Key local resources for small business owners

If you’re a small business owner or sole trader, you wear many hats during the working day. One minute you’re expected to be a bookkeeper, the next you’re a marketing guru – but what happens if you’re not quite at guru level for marketing?

Covering so many different disciplines at work can be a lonely affair – there’s no one to tell you if you’re getting things right, or missing an important trick. Small business owners need information and people in a similar position with whom they can talk and exchange ideas.

In this post, we’re going to outline a handful of key resources you can turn to and support in sales, marketing, accounting, and many other business functions.

Are there organisations that can support me?

In short, yes. There are local chapters of national organisations – such as the Federation of Small Business and Chambers of Commerce - as well as ad hoc groups of local business people (LinkedIn is a good place to find these groups, more on that in a moment).

The FSB is a UK-wide network offering members a range of support, advice and financial expertise aimed at helping businesses grow. The organisation is divided into regions, then sub-divided into branches that run events to encourage community building.

Chambers of Commerce exist across the UK and are usually divided along county lines. Staffordshire’s Chambers of Commerce, for instance, empowers members with local business networking sessions, training opportunities and discounted services, business promotions, educational and other events.

The British Library and its local affiliates can also be useful places to find out information that will help with the running of your business.

For younger people who need support to start a business, the Prince’s Trust offers training, mentoring, and help to find funding and further resources. In addition, various trade bodies and associations have local networks for members to come together.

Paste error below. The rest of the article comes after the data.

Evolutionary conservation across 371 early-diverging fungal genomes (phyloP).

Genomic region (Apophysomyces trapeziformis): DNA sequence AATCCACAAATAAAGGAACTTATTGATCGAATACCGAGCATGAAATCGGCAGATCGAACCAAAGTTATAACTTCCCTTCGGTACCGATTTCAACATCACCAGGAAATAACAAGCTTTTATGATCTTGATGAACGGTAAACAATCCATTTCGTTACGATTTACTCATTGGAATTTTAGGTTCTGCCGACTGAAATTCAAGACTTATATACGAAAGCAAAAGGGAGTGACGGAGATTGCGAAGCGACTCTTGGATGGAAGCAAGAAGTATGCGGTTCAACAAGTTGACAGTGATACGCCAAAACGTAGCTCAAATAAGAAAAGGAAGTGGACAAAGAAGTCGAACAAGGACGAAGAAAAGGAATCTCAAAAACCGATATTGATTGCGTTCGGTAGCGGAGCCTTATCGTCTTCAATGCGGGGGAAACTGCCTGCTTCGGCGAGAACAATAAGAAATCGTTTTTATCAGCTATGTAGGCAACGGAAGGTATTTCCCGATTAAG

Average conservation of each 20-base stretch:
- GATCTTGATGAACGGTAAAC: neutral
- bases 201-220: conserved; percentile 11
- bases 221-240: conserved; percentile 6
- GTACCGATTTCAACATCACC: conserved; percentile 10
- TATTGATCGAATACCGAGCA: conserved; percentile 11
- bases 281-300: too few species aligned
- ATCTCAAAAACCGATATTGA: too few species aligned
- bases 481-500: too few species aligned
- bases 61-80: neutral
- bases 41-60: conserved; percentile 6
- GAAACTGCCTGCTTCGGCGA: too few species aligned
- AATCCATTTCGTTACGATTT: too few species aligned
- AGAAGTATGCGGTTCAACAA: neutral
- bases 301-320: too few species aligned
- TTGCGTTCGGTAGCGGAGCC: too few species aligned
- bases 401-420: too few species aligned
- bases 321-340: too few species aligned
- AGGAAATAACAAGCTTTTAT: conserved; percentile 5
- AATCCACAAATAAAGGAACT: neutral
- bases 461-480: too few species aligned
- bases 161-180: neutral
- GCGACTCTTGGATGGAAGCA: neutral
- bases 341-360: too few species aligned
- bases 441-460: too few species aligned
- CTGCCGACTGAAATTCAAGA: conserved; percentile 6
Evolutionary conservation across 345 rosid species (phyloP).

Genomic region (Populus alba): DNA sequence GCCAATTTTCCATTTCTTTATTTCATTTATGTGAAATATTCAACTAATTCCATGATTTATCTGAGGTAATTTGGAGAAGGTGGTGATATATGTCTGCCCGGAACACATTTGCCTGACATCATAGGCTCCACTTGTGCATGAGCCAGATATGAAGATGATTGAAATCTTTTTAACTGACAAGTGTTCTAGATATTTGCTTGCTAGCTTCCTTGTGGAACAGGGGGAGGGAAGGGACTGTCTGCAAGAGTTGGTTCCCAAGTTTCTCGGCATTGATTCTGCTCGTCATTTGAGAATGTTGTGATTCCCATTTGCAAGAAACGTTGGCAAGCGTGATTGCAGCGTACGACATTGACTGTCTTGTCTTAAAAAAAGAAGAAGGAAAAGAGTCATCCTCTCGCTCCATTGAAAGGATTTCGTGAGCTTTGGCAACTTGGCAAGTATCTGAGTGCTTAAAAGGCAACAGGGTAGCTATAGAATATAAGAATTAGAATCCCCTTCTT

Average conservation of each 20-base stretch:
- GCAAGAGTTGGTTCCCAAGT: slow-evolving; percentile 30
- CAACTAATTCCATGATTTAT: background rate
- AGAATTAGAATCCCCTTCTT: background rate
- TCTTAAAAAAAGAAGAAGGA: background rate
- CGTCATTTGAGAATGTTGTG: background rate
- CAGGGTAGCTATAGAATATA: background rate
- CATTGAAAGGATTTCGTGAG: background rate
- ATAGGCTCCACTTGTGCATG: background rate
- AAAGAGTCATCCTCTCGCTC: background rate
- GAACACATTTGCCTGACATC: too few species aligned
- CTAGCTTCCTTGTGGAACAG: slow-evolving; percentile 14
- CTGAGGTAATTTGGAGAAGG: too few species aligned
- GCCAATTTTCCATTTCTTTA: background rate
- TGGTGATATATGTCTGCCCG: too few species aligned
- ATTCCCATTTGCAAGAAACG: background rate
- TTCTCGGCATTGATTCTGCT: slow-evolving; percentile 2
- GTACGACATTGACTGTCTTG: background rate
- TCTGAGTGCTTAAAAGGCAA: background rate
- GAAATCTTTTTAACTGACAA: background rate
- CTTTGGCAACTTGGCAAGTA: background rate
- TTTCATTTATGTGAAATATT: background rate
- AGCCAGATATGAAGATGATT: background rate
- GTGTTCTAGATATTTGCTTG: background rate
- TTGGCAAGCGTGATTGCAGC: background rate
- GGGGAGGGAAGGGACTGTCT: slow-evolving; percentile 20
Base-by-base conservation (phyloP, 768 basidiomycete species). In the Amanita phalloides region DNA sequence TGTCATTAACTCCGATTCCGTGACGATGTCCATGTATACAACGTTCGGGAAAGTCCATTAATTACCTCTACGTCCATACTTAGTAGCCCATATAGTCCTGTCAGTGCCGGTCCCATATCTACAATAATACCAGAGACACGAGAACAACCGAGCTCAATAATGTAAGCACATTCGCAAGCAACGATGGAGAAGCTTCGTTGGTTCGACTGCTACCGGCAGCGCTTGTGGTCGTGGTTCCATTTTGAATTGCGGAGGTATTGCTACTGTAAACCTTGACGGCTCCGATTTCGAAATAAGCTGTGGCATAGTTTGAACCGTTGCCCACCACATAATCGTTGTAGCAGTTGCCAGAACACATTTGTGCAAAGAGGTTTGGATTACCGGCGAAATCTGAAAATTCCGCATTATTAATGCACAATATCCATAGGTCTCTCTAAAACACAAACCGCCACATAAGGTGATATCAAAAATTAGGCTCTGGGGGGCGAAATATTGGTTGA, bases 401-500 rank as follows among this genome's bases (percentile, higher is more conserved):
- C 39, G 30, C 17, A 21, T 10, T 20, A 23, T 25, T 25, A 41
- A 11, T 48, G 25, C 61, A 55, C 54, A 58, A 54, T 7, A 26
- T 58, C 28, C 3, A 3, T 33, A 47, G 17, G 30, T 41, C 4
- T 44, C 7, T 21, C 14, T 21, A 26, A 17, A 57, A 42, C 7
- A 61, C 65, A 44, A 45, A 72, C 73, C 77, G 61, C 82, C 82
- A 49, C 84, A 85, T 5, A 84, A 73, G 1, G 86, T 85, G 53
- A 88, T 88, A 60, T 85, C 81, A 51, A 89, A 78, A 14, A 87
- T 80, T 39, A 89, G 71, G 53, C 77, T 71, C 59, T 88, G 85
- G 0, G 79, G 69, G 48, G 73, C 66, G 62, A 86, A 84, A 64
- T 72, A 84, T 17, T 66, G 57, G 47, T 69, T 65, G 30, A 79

What about online resources?

LinkedIn is a great place to start. Not only are you likely to find groups in your chosen field, or specialist groups to help build your skills in online marketing or social media, you’ll also find free, independently-established groups for geographically-connected small businesses. One example is the East Midlands Network, set up with the simple aim of letting business people in that area develop contacts and opportunities, and promote their businesses and events with each other.

Strictly speaking, it’s not a local resource, but provides advice, helpful guides, and Q&As with small business experts.

Similarly, the .gov website offers a range of advice and support of which every small business owner or sole trader should be aware.

Whether you need information on:

What events should I look out for?

We’ve already mentioned events run by the FSB, your local Chamber of Commerce, and various independent networking groups set up on LinkedIn, but there are others that will be of use, too.

Small Business Saturday is a grassroots campaign to encourage consumers to support small businesses in their communities. Its Bus Tour travels around the UK hosting local workshops and business exhibitions.

It also offers:

Making full use of local resources can be a great way to set your business up for the future, so it’s worth familiarising yourself with these useful resources. Or, for further useful information, Vistaprint’s ideas and advice page is also a handy place to visit.

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